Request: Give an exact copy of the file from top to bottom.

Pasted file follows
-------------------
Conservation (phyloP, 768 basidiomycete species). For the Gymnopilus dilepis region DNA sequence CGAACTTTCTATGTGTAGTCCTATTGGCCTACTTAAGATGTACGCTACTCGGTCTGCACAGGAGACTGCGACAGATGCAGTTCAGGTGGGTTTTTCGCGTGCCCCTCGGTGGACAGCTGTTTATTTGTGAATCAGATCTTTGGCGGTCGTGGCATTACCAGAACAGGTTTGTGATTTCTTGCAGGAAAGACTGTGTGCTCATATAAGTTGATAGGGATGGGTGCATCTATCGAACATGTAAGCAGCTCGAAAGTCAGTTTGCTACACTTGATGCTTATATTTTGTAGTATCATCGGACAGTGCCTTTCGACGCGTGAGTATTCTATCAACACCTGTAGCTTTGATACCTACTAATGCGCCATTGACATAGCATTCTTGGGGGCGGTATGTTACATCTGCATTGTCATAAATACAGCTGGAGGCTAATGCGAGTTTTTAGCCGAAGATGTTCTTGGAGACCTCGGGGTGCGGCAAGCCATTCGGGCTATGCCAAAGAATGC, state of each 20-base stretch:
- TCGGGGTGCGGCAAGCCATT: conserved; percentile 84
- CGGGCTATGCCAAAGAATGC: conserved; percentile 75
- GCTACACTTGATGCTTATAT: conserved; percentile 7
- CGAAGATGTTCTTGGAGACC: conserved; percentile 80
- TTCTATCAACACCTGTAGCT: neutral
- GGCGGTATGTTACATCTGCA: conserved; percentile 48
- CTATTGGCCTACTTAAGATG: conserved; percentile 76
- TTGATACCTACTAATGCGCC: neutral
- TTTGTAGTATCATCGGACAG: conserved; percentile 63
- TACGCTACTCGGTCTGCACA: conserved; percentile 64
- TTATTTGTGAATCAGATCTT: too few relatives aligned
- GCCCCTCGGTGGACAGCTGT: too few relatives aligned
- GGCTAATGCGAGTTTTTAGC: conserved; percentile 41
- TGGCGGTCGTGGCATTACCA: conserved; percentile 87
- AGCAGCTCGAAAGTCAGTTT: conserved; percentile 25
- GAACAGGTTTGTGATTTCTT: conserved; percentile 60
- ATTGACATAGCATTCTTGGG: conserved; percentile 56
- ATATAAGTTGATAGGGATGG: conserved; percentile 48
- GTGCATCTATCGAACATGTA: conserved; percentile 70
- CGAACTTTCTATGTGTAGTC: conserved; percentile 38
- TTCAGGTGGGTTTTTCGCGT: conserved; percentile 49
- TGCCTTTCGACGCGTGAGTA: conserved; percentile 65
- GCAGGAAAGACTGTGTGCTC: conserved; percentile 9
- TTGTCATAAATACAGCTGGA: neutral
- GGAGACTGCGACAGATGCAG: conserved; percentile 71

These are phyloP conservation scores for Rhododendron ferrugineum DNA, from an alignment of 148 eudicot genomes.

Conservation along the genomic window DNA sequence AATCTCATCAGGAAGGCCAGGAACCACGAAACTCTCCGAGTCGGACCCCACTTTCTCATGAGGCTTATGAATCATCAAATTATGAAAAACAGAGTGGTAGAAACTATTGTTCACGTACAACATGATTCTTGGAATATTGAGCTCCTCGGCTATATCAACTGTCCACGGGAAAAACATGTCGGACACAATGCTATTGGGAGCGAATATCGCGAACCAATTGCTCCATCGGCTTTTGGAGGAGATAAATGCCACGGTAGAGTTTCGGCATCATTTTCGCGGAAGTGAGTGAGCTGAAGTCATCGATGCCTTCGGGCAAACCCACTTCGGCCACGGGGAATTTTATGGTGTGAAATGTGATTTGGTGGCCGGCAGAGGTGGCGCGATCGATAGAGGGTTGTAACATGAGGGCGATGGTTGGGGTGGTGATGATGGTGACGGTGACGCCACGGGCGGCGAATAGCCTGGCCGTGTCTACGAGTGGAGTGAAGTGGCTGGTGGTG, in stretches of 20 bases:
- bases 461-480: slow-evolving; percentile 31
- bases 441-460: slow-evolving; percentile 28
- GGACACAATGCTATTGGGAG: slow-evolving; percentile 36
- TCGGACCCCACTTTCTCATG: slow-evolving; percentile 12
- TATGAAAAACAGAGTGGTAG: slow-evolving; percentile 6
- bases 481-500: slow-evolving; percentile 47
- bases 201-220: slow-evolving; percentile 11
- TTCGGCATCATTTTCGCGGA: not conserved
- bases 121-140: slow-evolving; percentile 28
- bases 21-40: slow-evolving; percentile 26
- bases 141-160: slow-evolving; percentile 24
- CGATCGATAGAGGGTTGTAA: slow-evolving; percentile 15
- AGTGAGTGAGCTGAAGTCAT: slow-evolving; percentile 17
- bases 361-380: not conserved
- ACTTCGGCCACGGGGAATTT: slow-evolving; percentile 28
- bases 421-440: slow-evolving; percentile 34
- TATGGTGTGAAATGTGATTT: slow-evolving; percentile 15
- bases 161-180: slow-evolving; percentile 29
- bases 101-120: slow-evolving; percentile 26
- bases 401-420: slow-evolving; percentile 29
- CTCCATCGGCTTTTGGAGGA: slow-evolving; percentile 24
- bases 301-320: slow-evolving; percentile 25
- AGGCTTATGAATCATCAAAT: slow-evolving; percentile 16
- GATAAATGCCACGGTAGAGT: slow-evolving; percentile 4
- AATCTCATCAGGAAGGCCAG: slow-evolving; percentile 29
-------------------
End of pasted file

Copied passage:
Conservation (phyloP, 768 basidiomycete species). For the Gymnopilus dilepis region DNA sequence CGAACTTTCTATGTGTAGTCCTATTGGCCTACTTAAGATGTACGCTACTCGGTCTGCACAGGAGACTGCGACAGATGCAGTTCAGGTGGGTTTTTCGCGTGCCCCTCGGTGGACAGCTGTTTATTTGTGAATCAGATCTTTGGCGGTCGTGGCATTACCAGAACAGGTTTGTGATTTCTTGCAGGAAAGACTGTGTGCTCATATAAGTTGATAGGGATGGGTGCATCTATCGAACATGTAAGCAGCTCGAAAGTCAGTTTGCTACACTTGATGCTTATATTTTGTAGTATCATCGGACAGTGCCTTTCGACGCGTGAGTATTCTATCAACACCTGTAGCTTTGATACCTACTAATGCGCCATTGACATAGCATTCTTGGGGGCGGTATGTTACATCTGCATTGTCATAAATACAGCTGGAGGCTAATGCGAGTTTTTAGCCGAAGATGTTCTTGGAGACCTCGGGGTGCGGCAAGCCATTCGGGCTATGCCAAAGAATGC, state of each 20-base stretch:
- TCGGGGTGCGGCAAGCCATT: conserved; percentile 84
- CGGGCTATGCCAAAGAATGC: conserved; percentile 75
- GCTACACTTGATGCTTATAT: conserved; percentile 7
- CGAAGATGTTCTTGGAGACC: conserved; percentile 80
- TTCTATCAACACCTGTAGCT: neutral
- GGCGGTATGTTACATCTGCA: conserved; percentile 48
- CTATTGGCCTACTTAAGATG: conserved; percentile 76
- TTGATACCTACTAATGCGCC: neutral
- TTTGTAGTATCATCGGACAG: conserved; percentile 63
- TACGCTACTCGGTCTGCACA: conserved; percentile 64
- TTATTTGTGAATCAGATCTT: too few relatives aligned
- GCCCCTCGGTGGACAGCTGT: too few relatives aligned
- GGCTAATGCGAGTTTTTAGC: conserved; percentile 41
- TGGCGGTCGTGGCATTACCA: conserved; percentile 87
- AGCAGCTCGAAAGTCAGTTT: conserved; percentile 25
- GAACAGGTTTGTGATTTCTT: conserved; percentile 60
- ATTGACATAGCATTCTTGGG: conserved; percentile 56
- ATATAAGTTGATAGGGATGG: conserved; percentile 48
- GTGCATCTATCGAACATGTA: conserved; percentile 70
- CGAACTTTCTATGTGTAGTC: conserved; percentile 38
- TTCAGGTGGGTTTTTCGCGT: conserved; percentile 49
- TGCCTTTCGACGCGTGAGTA: conserved; percentile 65
- GCAGGAAAGACTGTGTGCTC: conserved; percentile 9
- TTGTCATAAATACAGCTGGA: neutral
- GGAGACTGCGACAGATGCAG: conserved; percentile 71

These are phyloP conservation scores for Rhododendron ferrugineum DNA, from an alignment of 148 eudicot genomes.

Conservation along the genomic window DNA sequence AATCTCATCAGGAAGGCCAGGAACCACGAAACTCTCCGAGTCGGACCCCACTTTCTCATGAGGCTTATGAATCATCAAATTATGAAAAACAGAGTGGTAGAAACTATTGTTCACGTACAACATGATTCTTGGAATATTGAGCTCCTCGGCTATATCAACTGTCCACGGGAAAAACATGTCGGACACAATGCTATTGGGAGCGAATATCGCGAACCAATTGCTCCATCGGCTTTTGGAGGAGATAAATGCCACGGTAGAGTTTCGGCATCATTTTCGCGGAAGTGAGTGAGCTGAAGTCATCGATGCCTTCGGGCAAACCCACTTCGGCCACGGGGAATTTTATGGTGTGAAATGTGATTTGGTGGCCGGCAGAGGTGGCGCGATCGATAGAGGGTTGTAACATGAGGGCGATGGTTGGGGTGGTGATGATGGTGACGGTGACGCCACGGGCGGCGAATAGCCTGGCCGTGTCTACGAGTGGAGTGAAGTGGCTGGTGGTG, in stretches of 20 bases:
- bases 461-480: slow-evolving; percentile 31
- bases 441-460: slow-evolving; percentile 28
- GGACACAATGCTATTGGGAG: slow-evolving; percentile 36
- TCGGACCCCACTTTCTCATG: slow-evolving; percentile 12
- TATGAAAAACAGAGTGGTAG: slow-evolving; percentile 6
- bases 481-500: slow-evolving; percentile 47
- bases 201-220: slow-evolving; percentile 11
- TTCGGCATCATTTTCGCGGA: not conserved
- bases 121-140: slow-evolving; percentile 28
- bases 21-40: slow-evolving; percentile 26
- bases 141-160: slow-evolving; percentile 24
- CGATCGATAGAGGGTTGTAA: slow-evolving; percentile 15
- AGTGAGTGAGCTGAAGTCAT: slow-evolving; percentile 17
- bases 361-380: not conserved
- ACTTCGGCCACGGGGAATTT: slow-evolving; percentile 28
- bases 421-440: slow-evolving; percentile 34
- TATGGTGTGAAATGTGATTT: slow-evolving; percentile 15
- bases 161-180: slow-evolving; percentile 29
- bases 101-120: slow-evolving; percentile 26
- bases 401-420: slow-evolving; percentile 29
- CTCCATCGGCTTTTGGAGGA: slow-evolving; percentile 24
- bases 301-320: slow-evolving; percentile 25
- AGGCTTATGAATCATCAAAT: slow-evolving; percentile 16
- GATAAATGCCACGGTAGAGT: slow-evolving; percentile 4
- AATCTCATCAGGAAGGCCAG: slow-evolving; percentile 29